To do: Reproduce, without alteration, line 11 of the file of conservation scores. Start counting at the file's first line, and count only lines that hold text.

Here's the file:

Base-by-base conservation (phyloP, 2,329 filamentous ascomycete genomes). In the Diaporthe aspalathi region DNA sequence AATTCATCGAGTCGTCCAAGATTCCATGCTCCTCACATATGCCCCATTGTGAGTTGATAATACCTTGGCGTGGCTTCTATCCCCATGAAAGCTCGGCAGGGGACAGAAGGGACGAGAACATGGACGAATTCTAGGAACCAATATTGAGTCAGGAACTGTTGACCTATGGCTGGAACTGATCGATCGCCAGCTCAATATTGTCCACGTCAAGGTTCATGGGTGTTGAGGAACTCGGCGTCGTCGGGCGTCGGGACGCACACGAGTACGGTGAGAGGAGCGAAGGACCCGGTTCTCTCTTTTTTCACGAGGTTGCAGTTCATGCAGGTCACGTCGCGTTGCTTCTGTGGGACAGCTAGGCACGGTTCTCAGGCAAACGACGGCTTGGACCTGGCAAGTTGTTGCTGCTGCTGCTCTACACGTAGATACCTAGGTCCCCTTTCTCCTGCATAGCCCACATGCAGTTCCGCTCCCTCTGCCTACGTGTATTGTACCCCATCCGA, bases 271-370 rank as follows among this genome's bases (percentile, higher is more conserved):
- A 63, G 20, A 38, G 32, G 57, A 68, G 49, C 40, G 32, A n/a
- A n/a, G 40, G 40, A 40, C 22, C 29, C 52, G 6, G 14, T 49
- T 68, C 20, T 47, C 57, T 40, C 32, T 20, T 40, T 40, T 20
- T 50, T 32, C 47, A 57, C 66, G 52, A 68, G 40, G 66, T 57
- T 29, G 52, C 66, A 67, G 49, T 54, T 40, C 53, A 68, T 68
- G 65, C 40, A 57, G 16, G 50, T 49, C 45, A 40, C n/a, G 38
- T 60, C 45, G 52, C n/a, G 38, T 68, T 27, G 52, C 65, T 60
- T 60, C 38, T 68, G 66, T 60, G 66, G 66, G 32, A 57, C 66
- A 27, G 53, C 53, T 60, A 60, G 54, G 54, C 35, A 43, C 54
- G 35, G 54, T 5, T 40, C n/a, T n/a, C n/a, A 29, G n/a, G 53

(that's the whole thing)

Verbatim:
- G 35, G 54, T 5, T 40, C n/a, T n/a, C n/a, A 29, G n/a, G 53